Sometimes my year in review is a summary of my year's book reviews. Last year it was a looking forward piece about books I planned to read (and I'm happy to say I enjoyed and gained value from them all). This year it is a "top picks" offering, with the Organizational Health theme coming from a chance meeting this Fall.
I had the pleasure of meeting Pat Lencioni at a Santa Clara University event. Lencioni is the author of over ten best-selling business books focused on organizational health, leadership, and teams. He is also an outstanding speaker and kind enough to be the closing guest in my Executive MBA class. Even more exciting for me, however, is that he and his colleagues at The Table Group see organizations and leadership as requiring integrity -- integrity across features of organizational design aligned towards clear and valuable strategic goals. This perspective is very similar to what I try and share here.
In his book, The Advantage: Why Organizational Health Trumps Everything Else in Business, Lencioni says:
An organization has integrity—is healthy—when it is whole, consistent, and complete, that is, when its management, operations, strategy, and culture fit together and make sense.
I take a bit longer to get to a similar point when talking about plugged-in management:
Plugged-in management is the ability to weave together the technology tools of our work (everything from email to the size and type of tools a crew would use to build a fence), the way we organize our work (for example, teams spread all over the world, the size of fence-building crew, formal and informal leadership, hiring and pay plans), and the knowledge, skills, and abilities of the people we’re working with. You typically can’t just make a change to one of those three dimensions without making an adjustment to the others as well.
No Silver Bullet
The common thread is that you can't focus on just one thing. In Lencioni's version, organizations need to both be smart (e.g., have solid fundamentals: strategy, marketing, finance, technology) and healthy. Healthy organizations have minimal politics, confusion, and turnover, and high morale and productivity. There is clarity (alignment) about what is important. Lencioni notes:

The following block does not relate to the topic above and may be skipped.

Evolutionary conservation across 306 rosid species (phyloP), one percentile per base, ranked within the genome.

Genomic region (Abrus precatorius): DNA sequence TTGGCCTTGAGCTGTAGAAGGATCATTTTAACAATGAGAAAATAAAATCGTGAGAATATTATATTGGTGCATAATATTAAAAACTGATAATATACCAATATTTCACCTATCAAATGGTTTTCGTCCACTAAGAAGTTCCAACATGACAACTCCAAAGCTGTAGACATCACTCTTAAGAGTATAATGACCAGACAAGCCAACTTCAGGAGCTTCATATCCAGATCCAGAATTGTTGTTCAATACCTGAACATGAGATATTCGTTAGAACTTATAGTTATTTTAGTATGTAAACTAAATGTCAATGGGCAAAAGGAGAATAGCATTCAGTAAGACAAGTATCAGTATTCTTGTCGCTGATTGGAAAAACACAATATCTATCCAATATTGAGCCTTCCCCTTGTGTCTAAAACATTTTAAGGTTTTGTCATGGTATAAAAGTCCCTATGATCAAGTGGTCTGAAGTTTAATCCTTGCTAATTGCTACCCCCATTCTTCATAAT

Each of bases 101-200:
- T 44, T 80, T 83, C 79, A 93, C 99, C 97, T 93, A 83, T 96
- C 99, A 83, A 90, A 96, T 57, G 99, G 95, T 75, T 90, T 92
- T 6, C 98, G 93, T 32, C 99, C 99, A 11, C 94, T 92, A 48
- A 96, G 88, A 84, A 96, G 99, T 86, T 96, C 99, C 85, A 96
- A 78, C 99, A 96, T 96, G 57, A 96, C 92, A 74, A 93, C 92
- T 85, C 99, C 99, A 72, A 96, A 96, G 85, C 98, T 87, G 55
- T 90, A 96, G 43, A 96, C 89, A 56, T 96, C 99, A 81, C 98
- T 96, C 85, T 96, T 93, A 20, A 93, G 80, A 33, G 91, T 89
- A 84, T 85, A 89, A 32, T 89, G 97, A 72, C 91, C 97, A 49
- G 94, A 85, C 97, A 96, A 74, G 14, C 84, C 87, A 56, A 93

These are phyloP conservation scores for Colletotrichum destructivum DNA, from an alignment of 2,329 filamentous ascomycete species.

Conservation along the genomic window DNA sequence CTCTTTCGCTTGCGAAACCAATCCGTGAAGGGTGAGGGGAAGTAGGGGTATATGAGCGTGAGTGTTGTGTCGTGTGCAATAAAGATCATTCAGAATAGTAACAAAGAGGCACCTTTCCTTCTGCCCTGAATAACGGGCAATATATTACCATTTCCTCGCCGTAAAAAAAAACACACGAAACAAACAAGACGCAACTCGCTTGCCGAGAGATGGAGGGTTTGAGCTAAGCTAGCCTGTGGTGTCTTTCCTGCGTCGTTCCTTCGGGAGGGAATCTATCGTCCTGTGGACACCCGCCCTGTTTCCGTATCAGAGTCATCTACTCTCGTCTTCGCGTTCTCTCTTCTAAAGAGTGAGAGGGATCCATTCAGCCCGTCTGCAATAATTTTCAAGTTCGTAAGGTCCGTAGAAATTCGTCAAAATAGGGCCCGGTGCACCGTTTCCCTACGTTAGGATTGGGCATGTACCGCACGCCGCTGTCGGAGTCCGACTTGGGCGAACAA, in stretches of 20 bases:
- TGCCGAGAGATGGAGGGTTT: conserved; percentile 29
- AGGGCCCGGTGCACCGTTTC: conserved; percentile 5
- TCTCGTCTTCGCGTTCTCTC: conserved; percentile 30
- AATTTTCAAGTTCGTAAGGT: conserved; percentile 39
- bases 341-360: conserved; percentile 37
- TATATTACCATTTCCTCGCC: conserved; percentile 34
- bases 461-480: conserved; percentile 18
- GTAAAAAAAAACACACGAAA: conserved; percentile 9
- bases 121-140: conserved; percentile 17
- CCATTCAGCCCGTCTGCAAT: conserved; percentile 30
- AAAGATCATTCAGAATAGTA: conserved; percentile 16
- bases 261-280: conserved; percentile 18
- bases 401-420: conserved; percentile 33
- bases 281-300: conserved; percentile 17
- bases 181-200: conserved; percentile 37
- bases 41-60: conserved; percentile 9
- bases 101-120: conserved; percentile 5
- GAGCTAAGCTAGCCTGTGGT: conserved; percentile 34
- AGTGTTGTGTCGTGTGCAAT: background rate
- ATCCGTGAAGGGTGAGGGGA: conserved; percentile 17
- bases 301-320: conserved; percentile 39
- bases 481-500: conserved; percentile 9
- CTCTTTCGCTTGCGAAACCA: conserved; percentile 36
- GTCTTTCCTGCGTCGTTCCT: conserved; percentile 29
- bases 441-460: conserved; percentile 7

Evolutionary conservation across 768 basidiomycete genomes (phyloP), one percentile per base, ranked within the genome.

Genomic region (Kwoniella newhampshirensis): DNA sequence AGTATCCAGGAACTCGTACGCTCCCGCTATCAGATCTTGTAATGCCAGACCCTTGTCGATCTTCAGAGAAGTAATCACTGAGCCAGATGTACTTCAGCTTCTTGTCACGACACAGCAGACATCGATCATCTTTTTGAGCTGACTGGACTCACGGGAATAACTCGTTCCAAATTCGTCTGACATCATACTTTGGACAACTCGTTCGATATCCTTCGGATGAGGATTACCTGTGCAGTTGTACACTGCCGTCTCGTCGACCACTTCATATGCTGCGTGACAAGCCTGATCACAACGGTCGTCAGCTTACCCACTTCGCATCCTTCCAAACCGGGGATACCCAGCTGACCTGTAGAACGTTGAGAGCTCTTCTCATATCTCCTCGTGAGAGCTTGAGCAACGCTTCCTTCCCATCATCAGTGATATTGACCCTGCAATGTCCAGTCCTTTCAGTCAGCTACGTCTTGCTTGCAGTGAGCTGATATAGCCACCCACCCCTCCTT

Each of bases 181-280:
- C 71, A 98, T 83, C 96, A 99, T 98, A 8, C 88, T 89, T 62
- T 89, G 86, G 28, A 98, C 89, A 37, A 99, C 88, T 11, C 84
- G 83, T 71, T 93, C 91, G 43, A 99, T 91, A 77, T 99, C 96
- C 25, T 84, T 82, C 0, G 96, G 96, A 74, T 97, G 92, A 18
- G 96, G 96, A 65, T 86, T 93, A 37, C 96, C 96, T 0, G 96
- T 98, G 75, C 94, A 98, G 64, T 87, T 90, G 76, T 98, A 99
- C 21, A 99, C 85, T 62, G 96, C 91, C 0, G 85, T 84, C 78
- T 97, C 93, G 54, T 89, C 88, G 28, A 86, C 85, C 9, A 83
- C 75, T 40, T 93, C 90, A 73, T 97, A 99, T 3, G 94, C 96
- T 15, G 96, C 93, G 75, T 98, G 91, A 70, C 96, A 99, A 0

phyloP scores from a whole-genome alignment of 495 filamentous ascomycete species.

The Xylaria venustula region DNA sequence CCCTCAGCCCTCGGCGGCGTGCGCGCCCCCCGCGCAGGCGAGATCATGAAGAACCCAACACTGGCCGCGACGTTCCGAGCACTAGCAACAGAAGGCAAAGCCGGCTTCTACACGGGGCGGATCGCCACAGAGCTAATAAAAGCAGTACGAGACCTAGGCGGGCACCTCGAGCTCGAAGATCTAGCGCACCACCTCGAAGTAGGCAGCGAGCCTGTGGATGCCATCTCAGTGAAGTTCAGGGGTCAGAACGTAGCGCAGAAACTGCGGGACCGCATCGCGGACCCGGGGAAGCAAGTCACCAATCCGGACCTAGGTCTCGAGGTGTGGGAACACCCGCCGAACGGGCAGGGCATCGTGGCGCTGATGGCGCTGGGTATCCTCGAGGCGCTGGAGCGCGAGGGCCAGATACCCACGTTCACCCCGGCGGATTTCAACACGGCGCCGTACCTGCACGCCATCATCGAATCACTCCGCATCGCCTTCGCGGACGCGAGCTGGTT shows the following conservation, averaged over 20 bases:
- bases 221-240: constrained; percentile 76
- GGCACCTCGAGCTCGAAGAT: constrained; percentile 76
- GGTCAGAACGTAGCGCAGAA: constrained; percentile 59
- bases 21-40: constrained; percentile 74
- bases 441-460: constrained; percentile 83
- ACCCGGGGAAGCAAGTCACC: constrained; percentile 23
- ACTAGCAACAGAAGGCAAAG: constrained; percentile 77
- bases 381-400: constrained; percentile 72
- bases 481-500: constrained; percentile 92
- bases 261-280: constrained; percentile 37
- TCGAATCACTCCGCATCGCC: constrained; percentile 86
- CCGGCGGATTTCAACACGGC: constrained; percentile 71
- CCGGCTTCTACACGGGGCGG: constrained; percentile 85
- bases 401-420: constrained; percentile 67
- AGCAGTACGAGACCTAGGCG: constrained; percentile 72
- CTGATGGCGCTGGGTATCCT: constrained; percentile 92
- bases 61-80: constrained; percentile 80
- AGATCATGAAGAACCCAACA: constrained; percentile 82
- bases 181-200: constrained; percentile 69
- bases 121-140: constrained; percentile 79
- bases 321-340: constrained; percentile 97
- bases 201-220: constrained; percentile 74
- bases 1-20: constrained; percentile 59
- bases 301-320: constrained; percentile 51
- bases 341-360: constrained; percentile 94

What leaders must do to give employees the clarity they need is agree on the answers to six simple but critical questions and thereby eliminate even small discrepancies in their thinking. None of these questions is novel per se. What is new is the realization that none of them can be addressed in isolation; they must be answered together. Failing to achieve alignment around any one of them can prevent an organization from attaining the level of clarity necessary to become healthy. These are the six questions:
Why do we exist?
How do we behave?
What do we do?
How will we succeed?
What is most important, right now?
Who must do what?
There is no silver bullet solution to organization success. The organization's design must support the strategy and everyone within the organization must understand the underlying connections. The Advantage provides examples of organizations that get this, and those that don't. The book and the resources available on The Table Group's website provide clear advice and support on how to take the steps needed to be healthy within your own organization.
An Amazing Example
During Lencioni's discussion with my Executive MBA students, he used Alan Mulally's turnaround efforts at Ford Motor Company as a great example of a leader bringing an organization into alignment -- and the benefits than can result. He recommended Bryce G. Hoffman's book, American Icon: Alan Mulally and the Fight to Save Ford Motor Company. I finished the book about a month ago and haven't been able to stop recommending it to others. Given I had Lencioni's organizational health framework in my head, it was like I was reading a case study on the process, though I don't believe Lencioni and Mulally were acquainted at the time (they are now).
I'm ending 2016 feeling very fortunate to have met Pat Lencioni and his colleagues. I look forward to what 2017 may bring as we think together about organizational health.
My Year in Books
And a heartfelt thank you to Amazon and Goodreads for offering their machines to automatically track my year in books. I read most of my books electronically given I need to search throughout the text and carry multiple books without it being a workout. That means I do miss seeing all the books I've read on a shelf as a reminder of the insights within, so having at least an electronic shelf is a big benefit. The other loss from reading most books electronically is that it takes an extra step to share the best ones with friends, though this can be a benefit to the authors. I end up buying one for me and sometimes multiples to share with others.
Please feel free to share your favorite business books from 2016. Click on Comment below and let us know how your suggestion has helped you and/or your organization.
Happy New Year!